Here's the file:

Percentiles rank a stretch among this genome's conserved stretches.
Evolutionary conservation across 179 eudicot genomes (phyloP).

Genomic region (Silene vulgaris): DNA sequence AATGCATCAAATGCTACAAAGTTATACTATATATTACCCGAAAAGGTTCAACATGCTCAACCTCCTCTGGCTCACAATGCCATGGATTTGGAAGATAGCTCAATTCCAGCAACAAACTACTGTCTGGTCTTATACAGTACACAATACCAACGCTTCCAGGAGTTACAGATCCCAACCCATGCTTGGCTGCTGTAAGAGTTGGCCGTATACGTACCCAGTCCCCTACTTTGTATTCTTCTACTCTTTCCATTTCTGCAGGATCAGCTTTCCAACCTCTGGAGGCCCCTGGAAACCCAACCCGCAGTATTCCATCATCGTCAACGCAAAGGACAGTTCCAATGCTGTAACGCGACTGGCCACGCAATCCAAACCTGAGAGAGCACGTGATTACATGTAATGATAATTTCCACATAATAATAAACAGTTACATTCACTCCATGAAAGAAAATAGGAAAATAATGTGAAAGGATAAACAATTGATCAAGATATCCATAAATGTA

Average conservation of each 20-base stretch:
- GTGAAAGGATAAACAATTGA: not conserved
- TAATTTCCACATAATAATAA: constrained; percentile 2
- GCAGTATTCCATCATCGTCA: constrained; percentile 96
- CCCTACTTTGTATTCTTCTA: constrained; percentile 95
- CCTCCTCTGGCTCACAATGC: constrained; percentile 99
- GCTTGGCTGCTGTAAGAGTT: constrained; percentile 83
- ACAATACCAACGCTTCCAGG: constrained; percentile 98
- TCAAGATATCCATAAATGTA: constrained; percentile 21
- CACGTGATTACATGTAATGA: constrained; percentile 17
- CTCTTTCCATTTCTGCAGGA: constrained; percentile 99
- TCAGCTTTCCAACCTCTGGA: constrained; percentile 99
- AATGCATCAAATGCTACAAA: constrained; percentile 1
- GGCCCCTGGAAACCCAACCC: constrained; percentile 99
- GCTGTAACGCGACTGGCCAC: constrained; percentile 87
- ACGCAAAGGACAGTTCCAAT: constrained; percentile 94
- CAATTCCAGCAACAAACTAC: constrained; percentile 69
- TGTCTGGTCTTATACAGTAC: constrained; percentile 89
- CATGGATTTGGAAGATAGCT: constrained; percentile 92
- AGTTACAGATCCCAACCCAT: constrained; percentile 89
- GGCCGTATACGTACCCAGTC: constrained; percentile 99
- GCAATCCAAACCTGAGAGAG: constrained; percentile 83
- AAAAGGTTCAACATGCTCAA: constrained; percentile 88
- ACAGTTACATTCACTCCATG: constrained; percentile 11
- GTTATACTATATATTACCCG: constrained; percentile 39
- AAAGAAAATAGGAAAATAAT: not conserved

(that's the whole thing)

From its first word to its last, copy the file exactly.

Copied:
Percentiles rank a stretch among this genome's conserved stretches.
Evolutionary conservation across 179 eudicot genomes (phyloP).

Genomic region (Silene vulgaris): DNA sequence AATGCATCAAATGCTACAAAGTTATACTATATATTACCCGAAAAGGTTCAACATGCTCAACCTCCTCTGGCTCACAATGCCATGGATTTGGAAGATAGCTCAATTCCAGCAACAAACTACTGTCTGGTCTTATACAGTACACAATACCAACGCTTCCAGGAGTTACAGATCCCAACCCATGCTTGGCTGCTGTAAGAGTTGGCCGTATACGTACCCAGTCCCCTACTTTGTATTCTTCTACTCTTTCCATTTCTGCAGGATCAGCTTTCCAACCTCTGGAGGCCCCTGGAAACCCAACCCGCAGTATTCCATCATCGTCAACGCAAAGGACAGTTCCAATGCTGTAACGCGACTGGCCACGCAATCCAAACCTGAGAGAGCACGTGATTACATGTAATGATAATTTCCACATAATAATAAACAGTTACATTCACTCCATGAAAGAAAATAGGAAAATAATGTGAAAGGATAAACAATTGATCAAGATATCCATAAATGTA

Average conservation of each 20-base stretch:
- GTGAAAGGATAAACAATTGA: not conserved
- TAATTTCCACATAATAATAA: constrained; percentile 2
- GCAGTATTCCATCATCGTCA: constrained; percentile 96
- CCCTACTTTGTATTCTTCTA: constrained; percentile 95
- CCTCCTCTGGCTCACAATGC: constrained; percentile 99
- GCTTGGCTGCTGTAAGAGTT: constrained; percentile 83
- ACAATACCAACGCTTCCAGG: constrained; percentile 98
- TCAAGATATCCATAAATGTA: constrained; percentile 21
- CACGTGATTACATGTAATGA: constrained; percentile 17
- CTCTTTCCATTTCTGCAGGA: constrained; percentile 99
- TCAGCTTTCCAACCTCTGGA: constrained; percentile 99
- AATGCATCAAATGCTACAAA: constrained; percentile 1
- GGCCCCTGGAAACCCAACCC: constrained; percentile 99
- GCTGTAACGCGACTGGCCAC: constrained; percentile 87
- ACGCAAAGGACAGTTCCAAT: constrained; percentile 94
- CAATTCCAGCAACAAACTAC: constrained; percentile 69
- TGTCTGGTCTTATACAGTAC: constrained; percentile 89
- CATGGATTTGGAAGATAGCT: constrained; percentile 92
- AGTTACAGATCCCAACCCAT: constrained; percentile 89
- GGCCGTATACGTACCCAGTC: constrained; percentile 99
- GCAATCCAAACCTGAGAGAG: constrained; percentile 83
- AAAAGGTTCAACATGCTCAA: constrained; percentile 88
- ACAGTTACATTCACTCCATG: constrained; percentile 11
- GTTATACTATATATTACCCG: constrained; percentile 39
- AAAGAAAATAGGAAAATAAT: not conserved